Luckily, the emcee she wanted was indeed available on the event date. We arranged the conference call, and I thought we were in good shape – that is, until the NEXT request came in.

She wanted references.

Now, here’s my thought on references. When I was just starting out as a corporate game show supplier in New York City, I had very little credibility to go on. I had several impressive clients under my belt and a few great media mentions, however besides that there really wasn’t much for a prospective client to go on as far as taking a risk on me. I knew that I had excellent references, and readily made them available upon request to those potentially seeking my services, even advertising “references available upon request” on my Website. Usually if somebody was close enough to proceeding but wanted just a LITTLE more reassurance, a quick phone call or Email with a happy TrivWorks client was all that was needed to nudge them over the finish line.

Today, however, the situation is different.

TrivWorks has now been around for nearly a decade, during which time the brand has been established as the event industry leader in corporate team trivia entertainment. I have an entire roster of prestigious Fortune 500 clients I’ve worked with, including some of the largest, most-respected brands in the world. I produce events nationwide. We’ve been covered in some of the leading trade and consumer press, and I have literally dozens of positive testimonials from clients of all industries. I’ve even been brought in to produce team trivia games shows for large audiences in Las Vegas. It’s been hard-earned, however I believe it’s safe to say that TrivWorks’ credibility has been well-established, and should (or so I assume) be self-evident.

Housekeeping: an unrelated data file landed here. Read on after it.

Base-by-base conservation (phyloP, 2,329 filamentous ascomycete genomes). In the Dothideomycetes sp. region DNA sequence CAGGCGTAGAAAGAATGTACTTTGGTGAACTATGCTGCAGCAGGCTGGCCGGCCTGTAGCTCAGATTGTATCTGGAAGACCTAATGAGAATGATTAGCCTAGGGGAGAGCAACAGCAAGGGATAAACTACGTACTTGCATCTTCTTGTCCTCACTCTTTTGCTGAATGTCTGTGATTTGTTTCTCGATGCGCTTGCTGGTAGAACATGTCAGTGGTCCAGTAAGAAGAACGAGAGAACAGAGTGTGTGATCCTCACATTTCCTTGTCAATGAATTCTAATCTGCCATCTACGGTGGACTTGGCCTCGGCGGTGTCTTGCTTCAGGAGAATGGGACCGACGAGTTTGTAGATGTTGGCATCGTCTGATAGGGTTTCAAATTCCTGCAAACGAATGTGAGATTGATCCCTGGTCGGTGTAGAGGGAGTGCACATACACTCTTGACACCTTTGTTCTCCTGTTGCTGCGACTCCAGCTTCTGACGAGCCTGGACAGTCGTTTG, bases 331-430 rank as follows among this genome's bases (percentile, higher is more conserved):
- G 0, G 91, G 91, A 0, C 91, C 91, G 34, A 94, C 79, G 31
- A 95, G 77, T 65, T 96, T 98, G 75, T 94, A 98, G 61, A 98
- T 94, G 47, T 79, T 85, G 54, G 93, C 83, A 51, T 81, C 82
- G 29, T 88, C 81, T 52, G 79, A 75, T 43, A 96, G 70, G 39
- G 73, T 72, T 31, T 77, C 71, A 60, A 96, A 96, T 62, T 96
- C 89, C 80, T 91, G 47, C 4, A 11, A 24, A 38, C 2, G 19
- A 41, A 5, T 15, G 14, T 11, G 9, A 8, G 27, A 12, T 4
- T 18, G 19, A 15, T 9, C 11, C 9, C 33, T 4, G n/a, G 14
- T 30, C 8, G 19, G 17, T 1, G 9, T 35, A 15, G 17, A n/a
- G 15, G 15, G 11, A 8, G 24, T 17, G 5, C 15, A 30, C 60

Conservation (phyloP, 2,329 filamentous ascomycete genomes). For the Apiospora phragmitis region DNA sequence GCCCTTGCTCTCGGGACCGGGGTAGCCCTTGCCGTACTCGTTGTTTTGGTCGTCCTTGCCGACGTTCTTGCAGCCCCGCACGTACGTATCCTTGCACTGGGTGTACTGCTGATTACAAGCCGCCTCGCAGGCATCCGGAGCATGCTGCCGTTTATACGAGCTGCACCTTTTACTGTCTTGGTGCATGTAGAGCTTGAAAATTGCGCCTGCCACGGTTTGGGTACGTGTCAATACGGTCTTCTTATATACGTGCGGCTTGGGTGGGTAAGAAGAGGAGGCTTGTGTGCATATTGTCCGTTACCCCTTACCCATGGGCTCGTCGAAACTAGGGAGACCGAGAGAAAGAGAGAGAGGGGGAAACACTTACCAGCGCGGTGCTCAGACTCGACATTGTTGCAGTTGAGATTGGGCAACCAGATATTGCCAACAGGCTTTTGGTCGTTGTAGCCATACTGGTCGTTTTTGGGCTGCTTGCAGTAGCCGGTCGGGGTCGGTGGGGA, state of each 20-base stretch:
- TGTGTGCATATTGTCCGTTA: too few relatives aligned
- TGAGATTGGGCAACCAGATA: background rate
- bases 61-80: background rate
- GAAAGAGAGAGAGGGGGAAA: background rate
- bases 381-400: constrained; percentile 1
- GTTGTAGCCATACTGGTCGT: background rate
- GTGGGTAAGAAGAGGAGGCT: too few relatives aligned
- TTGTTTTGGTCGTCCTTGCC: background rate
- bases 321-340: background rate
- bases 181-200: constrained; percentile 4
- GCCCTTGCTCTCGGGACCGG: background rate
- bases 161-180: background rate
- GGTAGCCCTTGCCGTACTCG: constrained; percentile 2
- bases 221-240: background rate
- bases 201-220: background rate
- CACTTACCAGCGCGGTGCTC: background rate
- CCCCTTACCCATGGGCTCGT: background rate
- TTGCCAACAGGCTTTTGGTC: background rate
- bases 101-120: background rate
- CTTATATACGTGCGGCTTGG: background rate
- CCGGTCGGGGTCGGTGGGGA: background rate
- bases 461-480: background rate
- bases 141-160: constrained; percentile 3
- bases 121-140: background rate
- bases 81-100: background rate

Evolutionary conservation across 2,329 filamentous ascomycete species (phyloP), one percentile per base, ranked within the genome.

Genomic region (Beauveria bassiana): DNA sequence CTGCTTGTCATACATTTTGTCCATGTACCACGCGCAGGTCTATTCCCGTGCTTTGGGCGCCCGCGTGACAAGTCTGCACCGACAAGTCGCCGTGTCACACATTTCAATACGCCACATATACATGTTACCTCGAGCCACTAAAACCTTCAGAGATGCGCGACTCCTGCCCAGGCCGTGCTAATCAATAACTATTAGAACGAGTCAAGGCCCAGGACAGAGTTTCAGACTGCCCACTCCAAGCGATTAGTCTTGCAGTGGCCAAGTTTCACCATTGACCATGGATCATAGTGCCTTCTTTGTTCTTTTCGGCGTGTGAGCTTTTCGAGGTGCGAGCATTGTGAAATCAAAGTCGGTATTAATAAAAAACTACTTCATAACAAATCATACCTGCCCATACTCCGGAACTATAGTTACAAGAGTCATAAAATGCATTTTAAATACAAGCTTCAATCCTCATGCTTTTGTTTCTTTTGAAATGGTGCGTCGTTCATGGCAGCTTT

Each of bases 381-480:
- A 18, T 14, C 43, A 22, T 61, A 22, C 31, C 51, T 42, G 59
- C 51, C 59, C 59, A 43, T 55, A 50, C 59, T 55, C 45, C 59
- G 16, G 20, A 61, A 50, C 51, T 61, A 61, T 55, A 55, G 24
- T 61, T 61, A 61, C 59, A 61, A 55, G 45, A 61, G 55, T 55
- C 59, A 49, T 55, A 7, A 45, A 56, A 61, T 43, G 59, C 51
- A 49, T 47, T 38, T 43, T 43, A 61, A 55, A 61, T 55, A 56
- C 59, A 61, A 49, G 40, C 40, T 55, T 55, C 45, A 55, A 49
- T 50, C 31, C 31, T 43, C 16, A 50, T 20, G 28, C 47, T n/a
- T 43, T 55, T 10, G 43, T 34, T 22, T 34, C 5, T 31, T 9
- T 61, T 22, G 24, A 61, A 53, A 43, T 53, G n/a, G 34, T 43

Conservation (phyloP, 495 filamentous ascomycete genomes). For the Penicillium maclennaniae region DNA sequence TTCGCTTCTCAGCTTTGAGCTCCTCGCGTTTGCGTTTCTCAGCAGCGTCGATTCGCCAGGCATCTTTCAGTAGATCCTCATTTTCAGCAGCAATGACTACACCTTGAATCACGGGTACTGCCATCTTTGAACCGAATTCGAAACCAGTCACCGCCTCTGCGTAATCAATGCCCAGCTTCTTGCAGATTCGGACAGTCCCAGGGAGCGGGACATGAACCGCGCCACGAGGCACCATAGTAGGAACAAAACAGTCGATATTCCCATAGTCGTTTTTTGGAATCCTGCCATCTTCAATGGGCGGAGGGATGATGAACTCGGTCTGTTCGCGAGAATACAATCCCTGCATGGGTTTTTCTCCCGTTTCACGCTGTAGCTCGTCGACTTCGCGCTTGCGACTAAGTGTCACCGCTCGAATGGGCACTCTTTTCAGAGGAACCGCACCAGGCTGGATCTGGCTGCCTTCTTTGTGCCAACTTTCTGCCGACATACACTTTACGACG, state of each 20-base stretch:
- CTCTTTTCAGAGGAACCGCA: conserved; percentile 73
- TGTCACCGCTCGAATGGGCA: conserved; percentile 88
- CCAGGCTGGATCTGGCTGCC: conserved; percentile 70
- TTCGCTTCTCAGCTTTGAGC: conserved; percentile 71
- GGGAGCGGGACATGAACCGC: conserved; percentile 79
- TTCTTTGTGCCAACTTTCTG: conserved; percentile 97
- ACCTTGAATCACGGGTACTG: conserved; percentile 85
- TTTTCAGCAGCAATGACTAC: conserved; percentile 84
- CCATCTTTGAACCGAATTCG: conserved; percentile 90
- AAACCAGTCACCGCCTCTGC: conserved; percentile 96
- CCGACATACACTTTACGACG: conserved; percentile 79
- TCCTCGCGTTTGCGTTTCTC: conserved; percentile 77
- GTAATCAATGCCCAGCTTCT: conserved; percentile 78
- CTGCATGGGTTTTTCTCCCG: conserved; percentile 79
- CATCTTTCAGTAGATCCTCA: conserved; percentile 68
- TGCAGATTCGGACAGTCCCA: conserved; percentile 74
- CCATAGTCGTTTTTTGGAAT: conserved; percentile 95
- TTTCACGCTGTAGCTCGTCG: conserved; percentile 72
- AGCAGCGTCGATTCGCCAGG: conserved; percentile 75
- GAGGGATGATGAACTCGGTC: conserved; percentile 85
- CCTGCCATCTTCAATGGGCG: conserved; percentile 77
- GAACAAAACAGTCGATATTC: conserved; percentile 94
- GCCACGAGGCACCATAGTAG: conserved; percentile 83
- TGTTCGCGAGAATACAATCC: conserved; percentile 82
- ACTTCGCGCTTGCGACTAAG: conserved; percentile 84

And so when a prospect looks at all I have on display – the clients, testimonials, press, years of experience, etc. – and STILL wants references, it gives me pause (although thankfully, like the request to speak with the emcee referenced above, it rarely ever happens). Yet when it does, I can’t help but wonder: what could a reference provide here, which isn’t being communicated already?

Folks don’t always realize that every time I provide a reference, I’m essentially cashing in a favor. Yes, somebody had an excellent experience with me – but to take a phone call or respond to an Email on my behalf, interrupting their day, that’s an ask I’d rather not make unless it was ABSOLUTELY warranted. Did this inquiry fall into the “necessary” category? Would it make or break the deal? Or was it simply another request on top of a request to speak with my emcee? Not wanting to bother my references with something like this, I suggested that we hold the call with the emcee first, after which if she STILL wanted to speak with a reference before proceeding, I would arrange.

She agreed – but alas, there was still more…

She sent me a non-disclosure agreement (NDA), and asked that I sign it before our call with the emcee. I’ve encountered the NDA at various times over the past decade producing company trivia parties and team building events, typically from tech or media clients. It’s a means for companies to have some protection from theft of proprietary information, trade secrets, copyrighted materials and other intellectual properties, and given that I customize my events, I understand the desire to have those protections in place.

But those protections are usually requested AFTER the event has been booked.